Alexandria

Posted by Alexandria on 1/22/2003 12:01:08 PM

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Alexandria

ESTABLISHED IN 1749, Alexandria was a major southern seaport Virginia's center for commerce and culture. Today, walking the tree-shaded, cobblestone and brick streets of Old Town, we feel the city's 18th and 19th Century history and heritage come alive. The ghosts of the past mingle amicably with the sophistication of the '90s in a colorful and truly diverse bazaar of shops and boutiques, art and craft galleries, and restaurants. Window shopping and browsing, strolling and people watching is a delightful way to spend a day or days. Make one of your first stops the Visitors Center of the Alexandria Convention and Visitors Bureau, at 221 King Street. As a guest, you will be given insights and recommendations as well as a reduced rate block ticket to five of the "must-see" historic properties: Gadsby's Tavern, Carlyle House, Robert E. Lee's boyhood home, the Lee- Fendall House, and the Stabler-Leadbetter Apothecary Shop.

The Quality of Life:Art and artists abound in Alexandria. Scores of individual galleries are spread around Old Town, and many of the other shops carry objects d'art and crafts as well. Also in Old Town is the Athenaeum, home of the Northern Virginia Fine Arts Association, which has exhibits open to the public, and the Torpedo Factory Art Center. Working under the aegis of the Alexandria Bicentennial Commission and the city government, area artists established in 1974 a self-supporting site for studio work and sales, renovating and painting the former factory that became a drawing card for Alexandria's historic waterfront renova- tion.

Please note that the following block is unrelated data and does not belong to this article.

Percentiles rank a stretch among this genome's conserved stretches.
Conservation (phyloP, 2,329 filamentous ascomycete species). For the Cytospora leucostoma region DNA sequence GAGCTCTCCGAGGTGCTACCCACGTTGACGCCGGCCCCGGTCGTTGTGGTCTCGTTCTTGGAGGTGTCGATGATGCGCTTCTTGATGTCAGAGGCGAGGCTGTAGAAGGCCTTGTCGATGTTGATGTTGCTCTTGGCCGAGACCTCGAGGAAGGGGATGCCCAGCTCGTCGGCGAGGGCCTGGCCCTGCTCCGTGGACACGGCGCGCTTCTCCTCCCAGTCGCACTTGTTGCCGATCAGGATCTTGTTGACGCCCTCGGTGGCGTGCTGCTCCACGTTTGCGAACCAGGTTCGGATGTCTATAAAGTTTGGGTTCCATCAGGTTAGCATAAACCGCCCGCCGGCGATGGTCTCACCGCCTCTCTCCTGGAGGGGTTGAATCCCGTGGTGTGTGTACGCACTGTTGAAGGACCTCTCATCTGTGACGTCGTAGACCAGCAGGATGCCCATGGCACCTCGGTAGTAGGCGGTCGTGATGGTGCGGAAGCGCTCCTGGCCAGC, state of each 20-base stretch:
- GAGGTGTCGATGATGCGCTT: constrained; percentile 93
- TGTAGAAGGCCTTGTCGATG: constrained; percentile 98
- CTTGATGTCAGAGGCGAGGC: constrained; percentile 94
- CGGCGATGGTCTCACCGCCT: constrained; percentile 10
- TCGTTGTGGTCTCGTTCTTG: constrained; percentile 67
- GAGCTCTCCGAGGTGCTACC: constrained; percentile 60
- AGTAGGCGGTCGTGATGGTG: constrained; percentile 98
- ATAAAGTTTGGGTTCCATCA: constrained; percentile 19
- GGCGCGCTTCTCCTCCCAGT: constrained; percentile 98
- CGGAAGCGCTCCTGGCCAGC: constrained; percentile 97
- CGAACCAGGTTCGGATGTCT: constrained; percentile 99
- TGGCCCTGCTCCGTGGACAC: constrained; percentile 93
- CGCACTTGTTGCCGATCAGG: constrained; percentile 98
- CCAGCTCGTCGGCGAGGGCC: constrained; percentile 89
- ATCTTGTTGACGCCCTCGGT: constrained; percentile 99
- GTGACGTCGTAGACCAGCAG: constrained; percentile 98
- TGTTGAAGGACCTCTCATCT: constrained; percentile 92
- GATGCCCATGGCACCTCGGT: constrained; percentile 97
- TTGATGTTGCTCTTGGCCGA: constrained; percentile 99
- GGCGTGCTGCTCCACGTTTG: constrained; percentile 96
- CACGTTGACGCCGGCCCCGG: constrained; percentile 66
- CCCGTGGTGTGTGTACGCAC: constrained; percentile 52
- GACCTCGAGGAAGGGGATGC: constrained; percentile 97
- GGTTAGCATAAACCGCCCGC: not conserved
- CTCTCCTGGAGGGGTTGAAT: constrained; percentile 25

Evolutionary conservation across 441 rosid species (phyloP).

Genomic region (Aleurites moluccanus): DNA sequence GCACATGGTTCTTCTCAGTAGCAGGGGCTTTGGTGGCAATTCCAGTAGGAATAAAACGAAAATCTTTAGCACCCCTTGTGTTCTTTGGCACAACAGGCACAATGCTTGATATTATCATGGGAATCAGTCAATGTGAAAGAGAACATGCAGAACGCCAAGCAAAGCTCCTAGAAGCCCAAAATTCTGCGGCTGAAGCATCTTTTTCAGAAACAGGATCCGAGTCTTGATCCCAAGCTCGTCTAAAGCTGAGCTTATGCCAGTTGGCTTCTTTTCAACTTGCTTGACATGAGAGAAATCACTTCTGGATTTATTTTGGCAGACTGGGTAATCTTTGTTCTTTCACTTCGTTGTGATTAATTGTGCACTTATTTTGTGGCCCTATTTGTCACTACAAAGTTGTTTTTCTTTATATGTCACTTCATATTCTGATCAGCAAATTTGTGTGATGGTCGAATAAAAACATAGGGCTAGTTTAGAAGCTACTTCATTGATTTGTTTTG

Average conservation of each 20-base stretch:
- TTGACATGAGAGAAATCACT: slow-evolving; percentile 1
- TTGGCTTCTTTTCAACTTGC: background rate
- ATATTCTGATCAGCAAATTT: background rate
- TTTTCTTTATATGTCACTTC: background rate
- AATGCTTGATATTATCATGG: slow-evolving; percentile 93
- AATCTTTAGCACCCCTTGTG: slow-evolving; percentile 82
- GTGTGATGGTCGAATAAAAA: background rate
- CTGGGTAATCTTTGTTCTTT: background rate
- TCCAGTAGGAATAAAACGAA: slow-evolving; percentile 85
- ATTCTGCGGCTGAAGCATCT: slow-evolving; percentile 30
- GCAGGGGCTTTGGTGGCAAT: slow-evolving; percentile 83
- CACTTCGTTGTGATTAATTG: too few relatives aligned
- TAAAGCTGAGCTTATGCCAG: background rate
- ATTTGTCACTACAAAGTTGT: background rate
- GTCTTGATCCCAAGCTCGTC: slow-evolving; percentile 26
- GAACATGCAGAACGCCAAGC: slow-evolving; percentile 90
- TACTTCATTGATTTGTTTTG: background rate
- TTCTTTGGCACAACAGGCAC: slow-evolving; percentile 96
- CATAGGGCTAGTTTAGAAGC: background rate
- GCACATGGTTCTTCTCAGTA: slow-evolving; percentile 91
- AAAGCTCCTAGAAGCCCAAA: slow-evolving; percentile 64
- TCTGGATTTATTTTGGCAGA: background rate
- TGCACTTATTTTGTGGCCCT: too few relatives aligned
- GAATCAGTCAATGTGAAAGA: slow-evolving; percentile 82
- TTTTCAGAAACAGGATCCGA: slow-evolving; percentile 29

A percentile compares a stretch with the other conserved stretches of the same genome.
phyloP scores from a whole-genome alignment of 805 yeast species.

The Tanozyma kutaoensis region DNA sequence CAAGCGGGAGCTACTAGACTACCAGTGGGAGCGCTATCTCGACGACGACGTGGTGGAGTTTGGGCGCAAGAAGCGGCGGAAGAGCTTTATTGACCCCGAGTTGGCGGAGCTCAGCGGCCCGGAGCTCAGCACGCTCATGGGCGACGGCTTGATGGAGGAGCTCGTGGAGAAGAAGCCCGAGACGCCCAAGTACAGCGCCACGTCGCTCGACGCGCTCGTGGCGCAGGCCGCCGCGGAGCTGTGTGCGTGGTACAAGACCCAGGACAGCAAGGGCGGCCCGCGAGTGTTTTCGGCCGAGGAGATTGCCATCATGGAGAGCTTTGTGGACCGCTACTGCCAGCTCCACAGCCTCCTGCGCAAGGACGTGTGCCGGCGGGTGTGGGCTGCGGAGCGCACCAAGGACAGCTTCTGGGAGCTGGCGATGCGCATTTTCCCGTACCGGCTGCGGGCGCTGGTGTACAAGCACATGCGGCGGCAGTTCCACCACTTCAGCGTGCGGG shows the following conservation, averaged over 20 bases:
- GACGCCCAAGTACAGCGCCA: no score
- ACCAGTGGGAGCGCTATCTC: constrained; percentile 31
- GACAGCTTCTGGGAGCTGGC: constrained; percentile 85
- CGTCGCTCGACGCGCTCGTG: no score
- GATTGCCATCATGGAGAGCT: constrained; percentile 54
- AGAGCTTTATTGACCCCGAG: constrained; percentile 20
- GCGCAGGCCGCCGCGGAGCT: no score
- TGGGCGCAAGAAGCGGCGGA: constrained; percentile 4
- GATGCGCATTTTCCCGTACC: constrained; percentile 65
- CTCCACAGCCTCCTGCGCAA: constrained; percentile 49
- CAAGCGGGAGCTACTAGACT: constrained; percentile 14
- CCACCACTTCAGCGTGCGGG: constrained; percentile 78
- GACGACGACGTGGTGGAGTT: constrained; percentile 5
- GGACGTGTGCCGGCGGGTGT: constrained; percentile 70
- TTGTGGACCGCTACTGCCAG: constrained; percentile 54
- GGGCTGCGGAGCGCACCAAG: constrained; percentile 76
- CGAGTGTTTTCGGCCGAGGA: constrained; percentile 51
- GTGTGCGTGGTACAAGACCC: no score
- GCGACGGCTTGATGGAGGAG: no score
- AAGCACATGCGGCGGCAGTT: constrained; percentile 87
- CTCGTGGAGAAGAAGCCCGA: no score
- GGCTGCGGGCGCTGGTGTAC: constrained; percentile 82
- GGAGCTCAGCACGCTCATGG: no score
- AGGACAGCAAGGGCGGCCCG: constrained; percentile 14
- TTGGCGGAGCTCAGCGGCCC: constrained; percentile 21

Concerts are presented by such local groups as the Alexandria Symphony Orchestra, the Alexandria Choral Society, and the Alexandria Community Singers. Drama productions are put on by the Little Theatre of Alexandria, among others. In addition to these ongoing activities) there are a number of special events over the course of the year. One of the nation's largest parades honoring George Washing- ton is held in February. In April, privately- owned homes and gardens are opened for a special tour.

A two-day celebration of Alexandria's Celtic heritage, the Virginia Scottish Games, takes place in July. The year closes with a candlelight Christmas tour of several historic properties.